Minnesota Hospital Association’s annual awards recognize patient safety, volunteerism, innovations in patient care, hospital excellence
St. Paul — The Minnesota Hospital Association (MHA) honored innovative programs and outstanding leaders in health care at its 29th annual awards ceremony on Friday, May 17.
Eighteen awards were given for extraordinary achievement in categories ranging from advocacy on behalf of hospitals and volunteerism to innovation and improvement in patient care and patient safety.
“The achievements showcase the kind of top-quality care that typifies Minnesota hospitals,” said MHA President and CEO Lawrence Massa. “The men and women of these innovative, high-performing hospitals have set the bar high for patient care and for meeting the needs of their communities. Thanks to their innovation, diligence and commitment, Minnesota hospitals continue to be among the best in the nation.”
See below for a complete list and descriptions of the award winners.
Spirit of Advocacy Award
Karen Brill, Gillette Children’s Specialty Healthcare, St. Paul
The recipient of this year’s Spirit of Advocacy Award has lent her knowledge and expertise from 26 years as a nurse to further legislative outcomes that will ensure staffing decisions remain with the state’s hospitals and health care professionals. As chair of MHA’s Nurse Staffing Steering Committee, Karen Brill mobilized nurse leaders to oppose the House and Senate bills supporting government‐mandated nurse staffing ratios. Through advocacy efforts that included legislator meetings, letter‐writing campaigns and House and Senate floor testimonies, Karen helped educate key decision‐makers on the importance of maintaining hospital control of nurse staffing. In addition to Karen’s work with MHA, she has championed numerous safety and quality initiatives at Gillette Children’s Specialty Healthcare as the vice president of nursing and patient services.
Best Minnesota Hospital Workplace (two categories)
Small Hospital Category:
Fairview Northland Medical Center, Princeton
Fairview Northland Medical Center has paid close attention to creating the kind of environment that promotes both employee and patient satisfaction. Guided by the saying, “Our every day is their once in a lifetime,” Fairview Northland in Princeton has built a culture that focuses on communication and places a strong emphasis on improving results. The hospital has had great success through the use of a powerful tool used to create effective communication between patients and their health care team members. The A-I-D-E-T five steps of effective communication — Acknowledge the patient; Introduce, Duration, Explain, and Thank — provides a way for staff to introduce themselves and team members and give patients information on what the plan is and what they can expect. The hospital has focused strategically on better engaging physicians with monthly physician leadership meetings, identification of the role of physician leaders and tracking of requests or issues brought by physicians through a stoplight report. Involvement of physicians and front line staff in key decision-making and providing details and the “why” behind decisions and strategic planning have been key to Fairview Northland’s success and employee engagement.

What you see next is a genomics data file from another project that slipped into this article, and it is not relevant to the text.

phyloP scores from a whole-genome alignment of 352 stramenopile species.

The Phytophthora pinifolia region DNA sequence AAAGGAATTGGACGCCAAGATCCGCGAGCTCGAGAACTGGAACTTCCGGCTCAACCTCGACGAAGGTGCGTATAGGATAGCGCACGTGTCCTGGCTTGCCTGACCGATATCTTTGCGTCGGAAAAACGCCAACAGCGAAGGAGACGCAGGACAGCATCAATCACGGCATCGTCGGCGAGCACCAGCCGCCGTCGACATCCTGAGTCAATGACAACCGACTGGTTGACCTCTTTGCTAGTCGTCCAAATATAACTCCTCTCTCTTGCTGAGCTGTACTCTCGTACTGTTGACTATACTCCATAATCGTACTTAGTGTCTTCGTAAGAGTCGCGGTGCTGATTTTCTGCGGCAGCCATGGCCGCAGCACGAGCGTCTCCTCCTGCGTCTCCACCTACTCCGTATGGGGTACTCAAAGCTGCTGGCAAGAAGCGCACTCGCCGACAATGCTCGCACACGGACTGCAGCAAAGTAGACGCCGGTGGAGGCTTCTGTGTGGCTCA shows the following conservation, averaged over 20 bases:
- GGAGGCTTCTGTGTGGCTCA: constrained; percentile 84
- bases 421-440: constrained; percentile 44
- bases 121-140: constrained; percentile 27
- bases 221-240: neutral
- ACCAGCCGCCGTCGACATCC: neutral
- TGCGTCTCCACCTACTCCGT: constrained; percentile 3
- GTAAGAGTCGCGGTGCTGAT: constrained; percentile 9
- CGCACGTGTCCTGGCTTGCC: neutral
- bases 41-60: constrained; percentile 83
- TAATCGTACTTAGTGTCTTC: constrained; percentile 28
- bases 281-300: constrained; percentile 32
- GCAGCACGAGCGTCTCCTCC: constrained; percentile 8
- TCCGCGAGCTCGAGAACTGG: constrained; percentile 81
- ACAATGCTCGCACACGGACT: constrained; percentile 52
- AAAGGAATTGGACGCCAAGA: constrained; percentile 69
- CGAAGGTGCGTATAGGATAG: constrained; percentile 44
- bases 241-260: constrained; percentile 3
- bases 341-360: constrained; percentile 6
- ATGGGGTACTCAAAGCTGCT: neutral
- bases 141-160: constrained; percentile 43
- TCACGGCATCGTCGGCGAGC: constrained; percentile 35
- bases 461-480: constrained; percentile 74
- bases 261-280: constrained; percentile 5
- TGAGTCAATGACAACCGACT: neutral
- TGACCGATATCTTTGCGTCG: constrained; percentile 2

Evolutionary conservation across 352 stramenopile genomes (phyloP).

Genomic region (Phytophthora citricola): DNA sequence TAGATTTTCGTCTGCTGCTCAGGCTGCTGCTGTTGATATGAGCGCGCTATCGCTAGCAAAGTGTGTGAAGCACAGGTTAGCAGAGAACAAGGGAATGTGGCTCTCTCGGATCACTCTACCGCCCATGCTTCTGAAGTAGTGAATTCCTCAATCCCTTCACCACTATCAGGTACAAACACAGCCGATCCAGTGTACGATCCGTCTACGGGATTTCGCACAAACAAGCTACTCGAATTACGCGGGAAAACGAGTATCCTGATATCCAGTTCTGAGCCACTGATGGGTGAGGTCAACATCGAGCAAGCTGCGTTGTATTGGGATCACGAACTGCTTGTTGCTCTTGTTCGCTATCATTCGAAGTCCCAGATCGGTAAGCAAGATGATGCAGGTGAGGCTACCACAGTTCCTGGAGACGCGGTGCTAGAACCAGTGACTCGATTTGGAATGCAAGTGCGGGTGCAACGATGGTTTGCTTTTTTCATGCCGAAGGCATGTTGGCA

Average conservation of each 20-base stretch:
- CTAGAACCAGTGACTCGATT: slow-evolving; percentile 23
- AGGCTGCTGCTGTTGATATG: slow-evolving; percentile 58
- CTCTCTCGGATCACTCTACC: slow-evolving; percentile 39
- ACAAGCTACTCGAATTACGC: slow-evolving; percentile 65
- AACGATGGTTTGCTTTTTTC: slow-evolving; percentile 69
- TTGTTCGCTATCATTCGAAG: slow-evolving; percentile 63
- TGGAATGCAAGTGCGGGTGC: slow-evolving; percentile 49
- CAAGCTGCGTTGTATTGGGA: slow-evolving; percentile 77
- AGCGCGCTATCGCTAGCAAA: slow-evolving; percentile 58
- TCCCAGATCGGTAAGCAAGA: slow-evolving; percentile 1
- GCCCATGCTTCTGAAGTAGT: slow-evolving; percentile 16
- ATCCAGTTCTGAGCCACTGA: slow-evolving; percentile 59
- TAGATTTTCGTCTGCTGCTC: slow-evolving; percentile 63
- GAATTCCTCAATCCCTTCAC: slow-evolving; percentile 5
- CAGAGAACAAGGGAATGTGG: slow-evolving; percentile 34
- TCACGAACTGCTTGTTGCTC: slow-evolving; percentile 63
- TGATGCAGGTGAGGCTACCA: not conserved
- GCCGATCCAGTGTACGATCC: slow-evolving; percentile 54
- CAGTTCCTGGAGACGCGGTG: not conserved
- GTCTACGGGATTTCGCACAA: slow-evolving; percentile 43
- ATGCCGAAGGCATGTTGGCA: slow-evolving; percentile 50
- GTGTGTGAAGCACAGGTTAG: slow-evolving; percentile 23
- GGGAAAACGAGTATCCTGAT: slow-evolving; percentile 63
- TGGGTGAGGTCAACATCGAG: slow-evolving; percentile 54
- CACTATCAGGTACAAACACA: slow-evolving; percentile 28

Large Hospital Category:
Fairview Southdale Hospital, Edina
Fairview Southdale Hospital in Edina has implemented a variety of strategies and tactics to transform the workplace culture and improve employee engagement and retention. A positive side benefit is the reduction of employee injuries and increasing patient satisfaction scores. These programs included the “Healthy Environment Initiative,” which focuses on transforming the workplace culture and the “Going the Extra Mile Awards Program” that last year recognized more than 110 employees, volunteers and physicians who have made a significant achievement that supports Fairview Southdale’s vision and strategic goals. The Southdale STARS Program” recognizes employees and volunteers who create an extraordinary experience for patients, families and team members while demonstrating the Fairview values of dignity, integrity, service and compassion. Finally, the “Champions of Care Program” provides opportunities for patients and families to honor a caregiver for making a compassionate difference in their health care experience.
Community Benefit Award (two categories)
Small Hospital Categor:
Riverwood Healthcare Center, Aitkin
With unhealthy behaviors and lifestyle choices driving up obesity, diabetes, heart disease and other chronic illnesses, wellness education is essential and not just a bonus. In January 2012, Riverwood Healthcare Center launched a year-long wellness campaign in the three primary communities it serves called “BINGO — Win with Wellness in Aitkin, Garrison and McGregor.” Tapping the fun and simplicity of the BINGO game, Riverwood developed a series of four quarterly BINGO game cards offering 24 wellness tips each that individuals could do daily, weekly or monthly. Taking a holistic approach, the wellness tips covered activities for mind, body and spirit. Partnering with the local newspaper, schools, grocery stores and other organizations, the BINGO cards were made widely available and used by community residents of all ages. Feedback from participants indicated that the simple steps to wellness motivated people to adopt healthy habits and behaviors that will hopefully last a lifetime.